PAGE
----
Wednesday, January 14, 2015



IWS Documented News Service


Institute for Workplace Studies-----------------Professor Samuel B. Bacharach

School of Industrial & Labor Relations-------- Director, Institute for Workplace Studies

Cornell University

16 East 34th Street, 4th floor--------------------Stuart Basefsky

New York, NY 10016 -------------------------------Director, IWS News Bureau


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[full-text, 16 pages]


Supplemental Files Table of Contents



The price index for U.S. imports fell 2.5 percent in December following a 1.8-percent drop in November

and a 1.4-percent decline in October, the U.S. Bureau of Labor Statistics reported today. Each of the

monthly decreases was driven by lower fuel prices. U.S. export prices declined 1.2 percent in December,

after decreasing 0.8 percent the previous month.




All Imports: U.S. import prices fell 2.5 percent in December, the largest 1-month decline since a 4.6-

percent drop in December 2008. Import prices have not recorded a monthly advance since rising 0.3 percent

in June and fell 7.3 percent over the second half of 2014. The price index for imports decreased 5.5 percent

overall in 2014, the largest calendar-year drop since falling 10.1 percent in 2008.


Fuel Imports: Fuel prices declined 15.1 percent in December following an 8.7-percent decrease in

November and a 6.7-percent drop in October. The December decrease was led by a 16.6-percent decline in

petroleum prices which more than offset a 15.3-percent increase in natural gas prices. Overall fuel prices fell

28.6 percent in 2014, the largest calendar-year decrease since a 47.0-percent drop in 2008. Petroleum prices

decreased 30.1 percent for the year ended in December while prices for natural gas declined 1.6 percent

over the same period.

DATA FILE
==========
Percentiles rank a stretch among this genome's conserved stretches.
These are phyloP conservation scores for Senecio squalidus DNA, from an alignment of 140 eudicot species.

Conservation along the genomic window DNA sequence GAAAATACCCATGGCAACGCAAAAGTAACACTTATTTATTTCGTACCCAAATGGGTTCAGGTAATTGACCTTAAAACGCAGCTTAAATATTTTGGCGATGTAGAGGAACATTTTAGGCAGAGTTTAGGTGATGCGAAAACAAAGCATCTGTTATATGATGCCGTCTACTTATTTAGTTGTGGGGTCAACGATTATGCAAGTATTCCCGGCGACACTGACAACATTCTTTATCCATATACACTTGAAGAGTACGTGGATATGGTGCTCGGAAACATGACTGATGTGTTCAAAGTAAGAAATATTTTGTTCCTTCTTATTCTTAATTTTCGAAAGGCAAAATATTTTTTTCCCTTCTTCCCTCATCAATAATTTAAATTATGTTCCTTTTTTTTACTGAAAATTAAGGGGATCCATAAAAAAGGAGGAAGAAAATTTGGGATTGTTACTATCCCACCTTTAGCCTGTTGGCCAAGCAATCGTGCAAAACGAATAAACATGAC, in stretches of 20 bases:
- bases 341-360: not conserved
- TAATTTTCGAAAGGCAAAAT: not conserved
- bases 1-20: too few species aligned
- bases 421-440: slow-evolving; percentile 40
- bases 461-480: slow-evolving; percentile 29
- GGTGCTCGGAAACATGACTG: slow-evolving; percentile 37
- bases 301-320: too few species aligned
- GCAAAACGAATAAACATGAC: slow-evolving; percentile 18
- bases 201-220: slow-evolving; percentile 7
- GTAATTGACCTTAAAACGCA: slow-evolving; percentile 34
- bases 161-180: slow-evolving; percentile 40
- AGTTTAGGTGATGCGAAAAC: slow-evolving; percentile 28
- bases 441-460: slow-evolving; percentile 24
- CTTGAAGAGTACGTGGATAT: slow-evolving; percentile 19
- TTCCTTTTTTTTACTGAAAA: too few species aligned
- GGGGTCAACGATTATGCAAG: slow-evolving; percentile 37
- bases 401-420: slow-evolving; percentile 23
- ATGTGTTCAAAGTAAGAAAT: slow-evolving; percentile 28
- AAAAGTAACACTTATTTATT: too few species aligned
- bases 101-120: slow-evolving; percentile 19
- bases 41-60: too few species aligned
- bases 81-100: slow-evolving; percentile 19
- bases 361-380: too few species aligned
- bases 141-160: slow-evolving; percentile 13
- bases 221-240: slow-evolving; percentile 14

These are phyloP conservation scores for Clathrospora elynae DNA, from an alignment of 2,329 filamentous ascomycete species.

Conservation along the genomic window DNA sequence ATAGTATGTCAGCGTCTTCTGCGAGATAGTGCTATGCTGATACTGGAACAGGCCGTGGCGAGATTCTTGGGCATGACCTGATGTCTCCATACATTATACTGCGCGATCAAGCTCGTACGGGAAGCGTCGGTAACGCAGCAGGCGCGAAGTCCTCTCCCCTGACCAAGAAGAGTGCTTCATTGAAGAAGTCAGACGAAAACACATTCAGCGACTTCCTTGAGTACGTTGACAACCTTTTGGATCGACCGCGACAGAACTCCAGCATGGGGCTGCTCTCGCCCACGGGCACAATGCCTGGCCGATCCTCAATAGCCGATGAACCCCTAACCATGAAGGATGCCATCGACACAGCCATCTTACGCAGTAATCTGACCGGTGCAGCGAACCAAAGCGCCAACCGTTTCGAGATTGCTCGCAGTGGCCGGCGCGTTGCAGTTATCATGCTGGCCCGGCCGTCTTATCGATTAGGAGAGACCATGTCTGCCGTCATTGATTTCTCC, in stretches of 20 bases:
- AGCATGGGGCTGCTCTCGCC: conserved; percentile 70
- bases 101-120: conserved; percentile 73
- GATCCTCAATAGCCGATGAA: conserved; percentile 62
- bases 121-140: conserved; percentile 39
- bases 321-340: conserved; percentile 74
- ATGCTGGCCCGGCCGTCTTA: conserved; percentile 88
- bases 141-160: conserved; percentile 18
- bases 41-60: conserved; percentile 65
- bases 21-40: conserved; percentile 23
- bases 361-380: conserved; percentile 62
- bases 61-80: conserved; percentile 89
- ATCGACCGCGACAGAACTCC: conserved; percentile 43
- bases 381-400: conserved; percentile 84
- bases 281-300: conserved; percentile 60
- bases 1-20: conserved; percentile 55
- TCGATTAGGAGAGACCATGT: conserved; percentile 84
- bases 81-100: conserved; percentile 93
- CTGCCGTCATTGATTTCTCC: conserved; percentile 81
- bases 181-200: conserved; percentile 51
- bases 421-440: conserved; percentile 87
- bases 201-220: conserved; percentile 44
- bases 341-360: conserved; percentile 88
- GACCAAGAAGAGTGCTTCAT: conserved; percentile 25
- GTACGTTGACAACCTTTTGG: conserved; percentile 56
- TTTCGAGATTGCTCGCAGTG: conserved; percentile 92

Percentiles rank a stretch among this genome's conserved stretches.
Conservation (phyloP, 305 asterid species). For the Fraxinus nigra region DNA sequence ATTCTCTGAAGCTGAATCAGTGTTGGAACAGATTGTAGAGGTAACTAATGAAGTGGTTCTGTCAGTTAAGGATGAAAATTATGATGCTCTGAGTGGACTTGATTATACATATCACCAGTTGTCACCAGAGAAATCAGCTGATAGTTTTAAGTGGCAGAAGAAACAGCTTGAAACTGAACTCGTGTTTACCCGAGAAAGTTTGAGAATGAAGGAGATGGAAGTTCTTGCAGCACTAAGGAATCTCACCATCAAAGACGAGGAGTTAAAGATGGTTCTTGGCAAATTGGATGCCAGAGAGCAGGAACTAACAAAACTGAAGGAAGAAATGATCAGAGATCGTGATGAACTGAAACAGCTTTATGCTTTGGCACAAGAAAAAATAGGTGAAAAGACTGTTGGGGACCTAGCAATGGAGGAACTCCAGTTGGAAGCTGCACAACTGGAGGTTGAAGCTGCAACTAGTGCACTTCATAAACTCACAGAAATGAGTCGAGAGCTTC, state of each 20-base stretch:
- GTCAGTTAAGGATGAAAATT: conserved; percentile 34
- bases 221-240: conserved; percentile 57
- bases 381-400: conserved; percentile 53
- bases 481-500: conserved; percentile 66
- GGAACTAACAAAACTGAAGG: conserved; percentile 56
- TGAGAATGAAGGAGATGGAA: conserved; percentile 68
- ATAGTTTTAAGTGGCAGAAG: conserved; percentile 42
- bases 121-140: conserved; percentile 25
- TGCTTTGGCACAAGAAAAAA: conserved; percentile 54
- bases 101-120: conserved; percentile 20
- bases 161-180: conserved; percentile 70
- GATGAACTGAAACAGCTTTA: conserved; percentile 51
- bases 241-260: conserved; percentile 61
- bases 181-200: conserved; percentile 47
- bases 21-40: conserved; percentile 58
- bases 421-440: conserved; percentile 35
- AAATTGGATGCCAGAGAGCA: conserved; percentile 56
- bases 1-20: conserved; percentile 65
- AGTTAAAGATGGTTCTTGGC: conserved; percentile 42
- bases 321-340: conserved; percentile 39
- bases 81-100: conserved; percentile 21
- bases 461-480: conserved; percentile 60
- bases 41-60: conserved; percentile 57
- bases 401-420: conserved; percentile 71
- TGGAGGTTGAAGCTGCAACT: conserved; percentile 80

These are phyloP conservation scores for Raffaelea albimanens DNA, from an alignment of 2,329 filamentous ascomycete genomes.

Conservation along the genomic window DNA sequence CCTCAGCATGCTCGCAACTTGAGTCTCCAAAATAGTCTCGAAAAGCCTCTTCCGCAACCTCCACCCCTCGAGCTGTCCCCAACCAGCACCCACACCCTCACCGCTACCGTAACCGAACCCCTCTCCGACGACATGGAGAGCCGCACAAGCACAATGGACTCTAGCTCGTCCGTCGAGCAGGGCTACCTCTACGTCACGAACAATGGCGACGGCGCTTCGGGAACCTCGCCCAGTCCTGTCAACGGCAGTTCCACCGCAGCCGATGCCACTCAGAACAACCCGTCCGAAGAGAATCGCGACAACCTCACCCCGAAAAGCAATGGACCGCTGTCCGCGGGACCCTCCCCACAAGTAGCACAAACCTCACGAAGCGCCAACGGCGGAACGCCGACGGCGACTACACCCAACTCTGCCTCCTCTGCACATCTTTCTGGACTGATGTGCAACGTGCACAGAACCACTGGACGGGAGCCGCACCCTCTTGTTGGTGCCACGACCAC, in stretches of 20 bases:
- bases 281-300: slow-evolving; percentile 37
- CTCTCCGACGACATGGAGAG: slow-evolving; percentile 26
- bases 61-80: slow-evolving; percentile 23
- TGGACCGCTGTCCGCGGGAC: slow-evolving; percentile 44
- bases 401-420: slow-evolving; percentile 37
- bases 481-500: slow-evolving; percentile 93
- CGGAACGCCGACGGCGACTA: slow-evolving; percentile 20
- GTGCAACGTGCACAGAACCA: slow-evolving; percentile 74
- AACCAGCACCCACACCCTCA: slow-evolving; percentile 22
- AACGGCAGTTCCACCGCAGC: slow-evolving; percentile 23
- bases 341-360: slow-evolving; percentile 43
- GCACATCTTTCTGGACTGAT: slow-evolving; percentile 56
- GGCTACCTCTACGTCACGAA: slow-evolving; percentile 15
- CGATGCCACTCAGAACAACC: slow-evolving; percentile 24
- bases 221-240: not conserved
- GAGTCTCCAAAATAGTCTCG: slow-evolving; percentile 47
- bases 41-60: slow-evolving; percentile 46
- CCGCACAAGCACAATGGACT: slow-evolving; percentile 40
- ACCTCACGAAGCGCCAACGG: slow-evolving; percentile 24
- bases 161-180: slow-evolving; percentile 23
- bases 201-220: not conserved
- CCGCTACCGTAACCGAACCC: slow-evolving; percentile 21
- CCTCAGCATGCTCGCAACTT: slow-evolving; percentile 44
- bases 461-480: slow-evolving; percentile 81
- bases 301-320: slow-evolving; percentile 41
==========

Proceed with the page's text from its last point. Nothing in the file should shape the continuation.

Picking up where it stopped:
All Imports Excluding Fuel: The price index for nonfuel imports edged down 0.1 percent in December,

after falling 0.3 percent the previous month. The December drop was driven by lower prices for consumer

goods, nonfuel industrial supplies and materials, and capital goods which more than offset rising foods,

feeds, and beverages prices. Overall nonfuel prices recorded no change in 2014 following a 1.2-percent

decline the previous year. In 2014, lower prices for capital goods, automotive vehicles, and nonfuel

industrial supplies and materials offset higher foods, feeds, and beverages prices and prices for consumer



AND MUCH MORE...including TABLES....



This information is provided to subscribers, friends, faculty, students and alumni of the School of Industrial & Labor Relations (ILR). It is a service of the Institute for Workplace Studies (IWS) in New York City. Stuart Basefsky is responsible for the selection of the contents which is intended to keep researchers, companies, workers, and governments aware of the latest information related to ILR disciplines as it becomes available for the purposes of research, understanding and debate. The content does not reflect the opinions or positions of Cornell University, the School of Industrial & Labor Relations, or that of Mr. Basefsky and should not be construed as such. The service is unique in that it provides the original source documentation, via links, behind the news and research of the day. Use of the information provided is unrestricted. However, it is requested that users acknowledge that the information was found via the IWS Documented News Service.










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